For decades, society placed a stigma on the process of aging, the effects of which are still felt today. By the year 2030, one in five people in the United States will be retirement age, according to the Census Bureau. People are living longer and, as they do, they will demand care from those trained to work with older people.
There is this idea that "the elderly are at the end, they're not producing anymore," says Monique Eliezer, a member of the executive team at Ingleside, which operates three continuing care retirement communities in the DC metro area. People complain "they cost Medicare. They cost the government, and so forth. So there's less investment,, Eliezer says. At Ingleside, residents aren't costs, though. They're engaged citizens. For Eliezer, it was the people who drew her to a career working for, and with, senior citizens. "We have a great population of aging older adults who have stories that are incredible,, she says. Ingleside is pioneering what they call "engaged living." "It's something that represents a change, because nowadays you can be engaged until the day you die," Eliezer says.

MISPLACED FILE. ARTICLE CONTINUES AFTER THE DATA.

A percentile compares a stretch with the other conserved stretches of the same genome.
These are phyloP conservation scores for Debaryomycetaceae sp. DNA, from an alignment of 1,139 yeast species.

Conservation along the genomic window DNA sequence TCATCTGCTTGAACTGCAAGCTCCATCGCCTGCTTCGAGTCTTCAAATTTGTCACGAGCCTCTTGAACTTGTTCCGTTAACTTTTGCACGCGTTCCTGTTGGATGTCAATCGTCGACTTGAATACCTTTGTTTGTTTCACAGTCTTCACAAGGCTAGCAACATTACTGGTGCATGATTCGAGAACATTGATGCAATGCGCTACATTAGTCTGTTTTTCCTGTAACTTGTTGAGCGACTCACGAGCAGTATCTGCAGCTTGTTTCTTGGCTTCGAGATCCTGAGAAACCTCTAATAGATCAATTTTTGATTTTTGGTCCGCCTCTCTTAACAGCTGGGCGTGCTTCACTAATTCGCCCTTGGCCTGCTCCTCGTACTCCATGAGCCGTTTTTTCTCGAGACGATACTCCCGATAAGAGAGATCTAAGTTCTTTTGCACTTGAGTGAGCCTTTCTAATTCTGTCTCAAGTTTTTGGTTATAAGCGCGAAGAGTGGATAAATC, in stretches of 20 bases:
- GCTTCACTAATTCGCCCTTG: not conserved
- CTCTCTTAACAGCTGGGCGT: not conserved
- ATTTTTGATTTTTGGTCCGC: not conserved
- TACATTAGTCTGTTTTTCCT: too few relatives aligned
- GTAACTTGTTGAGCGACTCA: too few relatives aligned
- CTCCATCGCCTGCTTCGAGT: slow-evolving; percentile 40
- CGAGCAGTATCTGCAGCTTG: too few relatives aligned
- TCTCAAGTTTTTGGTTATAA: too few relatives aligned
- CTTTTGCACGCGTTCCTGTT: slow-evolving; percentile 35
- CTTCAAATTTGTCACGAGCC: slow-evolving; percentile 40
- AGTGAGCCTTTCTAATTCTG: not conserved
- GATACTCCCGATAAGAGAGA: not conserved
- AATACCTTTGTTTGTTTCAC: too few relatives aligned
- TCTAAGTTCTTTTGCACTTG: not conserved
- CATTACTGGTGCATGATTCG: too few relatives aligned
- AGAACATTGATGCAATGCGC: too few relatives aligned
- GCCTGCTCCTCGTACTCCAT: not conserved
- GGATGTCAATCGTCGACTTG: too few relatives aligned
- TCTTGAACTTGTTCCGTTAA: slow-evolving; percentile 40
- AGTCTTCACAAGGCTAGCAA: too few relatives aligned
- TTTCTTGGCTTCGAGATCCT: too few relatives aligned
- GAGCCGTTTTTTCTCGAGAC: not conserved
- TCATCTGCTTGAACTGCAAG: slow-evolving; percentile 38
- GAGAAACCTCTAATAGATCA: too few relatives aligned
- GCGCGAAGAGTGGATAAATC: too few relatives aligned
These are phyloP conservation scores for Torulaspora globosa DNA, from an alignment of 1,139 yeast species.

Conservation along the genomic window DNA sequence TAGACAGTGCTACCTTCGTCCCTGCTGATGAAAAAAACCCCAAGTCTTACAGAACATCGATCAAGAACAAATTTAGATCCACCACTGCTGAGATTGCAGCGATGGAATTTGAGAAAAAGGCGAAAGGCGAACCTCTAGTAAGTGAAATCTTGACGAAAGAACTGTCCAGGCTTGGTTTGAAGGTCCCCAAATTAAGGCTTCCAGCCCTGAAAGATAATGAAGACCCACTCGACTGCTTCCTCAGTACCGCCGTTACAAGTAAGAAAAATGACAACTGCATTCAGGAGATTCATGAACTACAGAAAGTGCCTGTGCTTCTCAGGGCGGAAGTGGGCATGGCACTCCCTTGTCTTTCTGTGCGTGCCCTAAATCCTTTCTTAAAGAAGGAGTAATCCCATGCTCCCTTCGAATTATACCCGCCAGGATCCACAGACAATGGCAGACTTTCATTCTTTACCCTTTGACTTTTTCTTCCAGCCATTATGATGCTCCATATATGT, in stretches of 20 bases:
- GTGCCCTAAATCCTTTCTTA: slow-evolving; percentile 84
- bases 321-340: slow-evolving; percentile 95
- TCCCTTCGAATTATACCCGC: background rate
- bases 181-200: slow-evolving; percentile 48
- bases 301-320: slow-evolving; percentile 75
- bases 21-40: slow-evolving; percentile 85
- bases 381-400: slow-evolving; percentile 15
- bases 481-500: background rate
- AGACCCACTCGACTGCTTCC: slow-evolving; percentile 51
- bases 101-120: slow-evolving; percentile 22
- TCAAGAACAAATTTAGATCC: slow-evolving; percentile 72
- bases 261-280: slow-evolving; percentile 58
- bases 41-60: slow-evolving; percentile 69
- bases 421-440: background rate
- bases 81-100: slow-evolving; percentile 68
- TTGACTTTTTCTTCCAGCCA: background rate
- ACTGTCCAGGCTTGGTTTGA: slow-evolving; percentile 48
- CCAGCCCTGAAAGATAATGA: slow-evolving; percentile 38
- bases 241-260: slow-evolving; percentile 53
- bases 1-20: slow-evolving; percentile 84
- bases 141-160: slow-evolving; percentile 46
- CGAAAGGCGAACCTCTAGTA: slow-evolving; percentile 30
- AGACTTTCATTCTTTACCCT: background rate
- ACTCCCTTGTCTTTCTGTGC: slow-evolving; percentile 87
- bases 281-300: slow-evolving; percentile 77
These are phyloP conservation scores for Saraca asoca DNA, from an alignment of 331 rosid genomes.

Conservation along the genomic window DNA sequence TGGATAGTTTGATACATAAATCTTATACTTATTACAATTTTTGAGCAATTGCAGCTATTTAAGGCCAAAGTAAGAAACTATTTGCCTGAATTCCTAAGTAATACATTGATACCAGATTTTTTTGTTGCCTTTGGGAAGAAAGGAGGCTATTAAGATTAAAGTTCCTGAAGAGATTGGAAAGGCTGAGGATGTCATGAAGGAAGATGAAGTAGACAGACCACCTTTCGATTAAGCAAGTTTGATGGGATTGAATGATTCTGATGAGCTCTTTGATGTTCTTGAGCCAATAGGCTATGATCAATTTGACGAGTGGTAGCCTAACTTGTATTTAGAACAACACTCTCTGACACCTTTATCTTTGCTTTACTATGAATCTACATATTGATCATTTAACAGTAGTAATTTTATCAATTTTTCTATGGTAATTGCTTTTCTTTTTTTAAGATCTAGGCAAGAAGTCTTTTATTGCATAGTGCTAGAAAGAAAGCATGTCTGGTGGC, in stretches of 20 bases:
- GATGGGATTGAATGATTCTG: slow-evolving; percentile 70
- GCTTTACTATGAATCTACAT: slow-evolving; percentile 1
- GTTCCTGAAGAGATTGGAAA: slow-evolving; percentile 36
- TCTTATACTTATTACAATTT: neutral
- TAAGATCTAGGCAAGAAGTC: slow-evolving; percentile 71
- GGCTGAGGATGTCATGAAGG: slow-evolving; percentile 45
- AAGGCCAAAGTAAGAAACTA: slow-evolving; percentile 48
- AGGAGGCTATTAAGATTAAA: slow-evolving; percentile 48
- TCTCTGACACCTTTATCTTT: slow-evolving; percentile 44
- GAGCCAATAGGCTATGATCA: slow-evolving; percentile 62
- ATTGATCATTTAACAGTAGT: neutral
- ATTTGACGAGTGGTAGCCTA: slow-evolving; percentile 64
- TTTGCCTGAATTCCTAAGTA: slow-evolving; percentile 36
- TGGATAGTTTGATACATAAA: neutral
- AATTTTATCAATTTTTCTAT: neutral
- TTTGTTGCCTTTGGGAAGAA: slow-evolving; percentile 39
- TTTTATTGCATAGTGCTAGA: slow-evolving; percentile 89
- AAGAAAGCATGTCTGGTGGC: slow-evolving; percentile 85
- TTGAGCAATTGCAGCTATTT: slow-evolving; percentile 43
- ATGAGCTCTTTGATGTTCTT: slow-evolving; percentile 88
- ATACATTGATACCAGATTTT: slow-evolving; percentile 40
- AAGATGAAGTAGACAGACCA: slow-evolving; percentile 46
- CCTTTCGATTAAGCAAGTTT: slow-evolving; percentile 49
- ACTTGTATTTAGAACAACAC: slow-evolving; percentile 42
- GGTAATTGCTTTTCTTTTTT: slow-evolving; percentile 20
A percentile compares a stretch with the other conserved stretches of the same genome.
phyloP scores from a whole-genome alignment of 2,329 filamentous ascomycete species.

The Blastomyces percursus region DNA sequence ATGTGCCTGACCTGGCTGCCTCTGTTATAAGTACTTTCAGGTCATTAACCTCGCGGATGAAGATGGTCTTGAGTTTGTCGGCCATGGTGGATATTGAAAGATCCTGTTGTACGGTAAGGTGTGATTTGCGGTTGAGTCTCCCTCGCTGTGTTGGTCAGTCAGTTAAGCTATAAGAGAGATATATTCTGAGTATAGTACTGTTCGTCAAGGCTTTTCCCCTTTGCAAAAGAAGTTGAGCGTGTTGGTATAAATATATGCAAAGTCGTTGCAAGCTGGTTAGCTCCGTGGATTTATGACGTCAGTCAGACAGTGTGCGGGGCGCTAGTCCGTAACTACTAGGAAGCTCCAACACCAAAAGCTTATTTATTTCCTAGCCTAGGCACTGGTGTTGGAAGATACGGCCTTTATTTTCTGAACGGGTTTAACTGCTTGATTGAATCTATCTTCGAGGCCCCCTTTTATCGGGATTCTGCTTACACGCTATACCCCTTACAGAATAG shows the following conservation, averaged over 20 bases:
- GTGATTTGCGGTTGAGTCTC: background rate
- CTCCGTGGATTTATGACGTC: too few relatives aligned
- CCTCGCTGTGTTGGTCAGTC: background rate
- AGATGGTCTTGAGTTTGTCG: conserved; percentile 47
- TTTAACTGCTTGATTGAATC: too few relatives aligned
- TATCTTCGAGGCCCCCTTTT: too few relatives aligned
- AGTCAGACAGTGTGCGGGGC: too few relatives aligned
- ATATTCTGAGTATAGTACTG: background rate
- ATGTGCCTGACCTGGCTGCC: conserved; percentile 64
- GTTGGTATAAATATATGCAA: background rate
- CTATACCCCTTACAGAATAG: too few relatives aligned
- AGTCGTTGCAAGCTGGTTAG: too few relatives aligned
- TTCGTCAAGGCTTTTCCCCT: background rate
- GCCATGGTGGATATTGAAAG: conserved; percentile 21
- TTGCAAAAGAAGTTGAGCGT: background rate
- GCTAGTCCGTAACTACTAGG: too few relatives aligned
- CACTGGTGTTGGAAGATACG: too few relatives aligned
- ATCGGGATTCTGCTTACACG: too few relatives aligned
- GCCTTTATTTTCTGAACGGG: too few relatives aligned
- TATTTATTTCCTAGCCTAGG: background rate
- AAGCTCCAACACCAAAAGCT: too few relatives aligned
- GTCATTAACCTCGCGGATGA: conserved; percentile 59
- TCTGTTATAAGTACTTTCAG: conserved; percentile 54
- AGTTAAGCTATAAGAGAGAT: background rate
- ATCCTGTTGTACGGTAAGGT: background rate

Eliezer says society's attitude toward the aging is changing with help from programs that engage older adults throughout their lives--shifting the narrative of aging from one of sickness to engagement and independence. This engagement manifests in the Six Dimensions of Wellness, a popular model first developed by Dr. Bill Hettler, co-founder of the National Wellness Institute, that emphasizes a balance of spiritual, physical, social, emotional, occupational and intellectual wellness. "What is a new thing is the ability of helping older adults to have the infrastructure to continue to engage throughout life," Eliezer says. "They don't need to stop. They continue to grow."
As both an Ingleside resident and an expert in the study of aging, Enid Portnoy brings unique perspective to the topic of aging. She moved to Ingleside in May of 2017 after a 43-year teaching career as a professor of communication and gerontology (the study of aging from a humanistic point of view) at West Virginia University. "Even though I've taught gerontology classes for many years, it's different when you are the one who is now in the position of being an older person," she says. But although she's had to make some adjustments, she's found a home at Ingleside.
"I knew this was for me. I'm a people person, and you couldn't find more friendly and warm personalities and...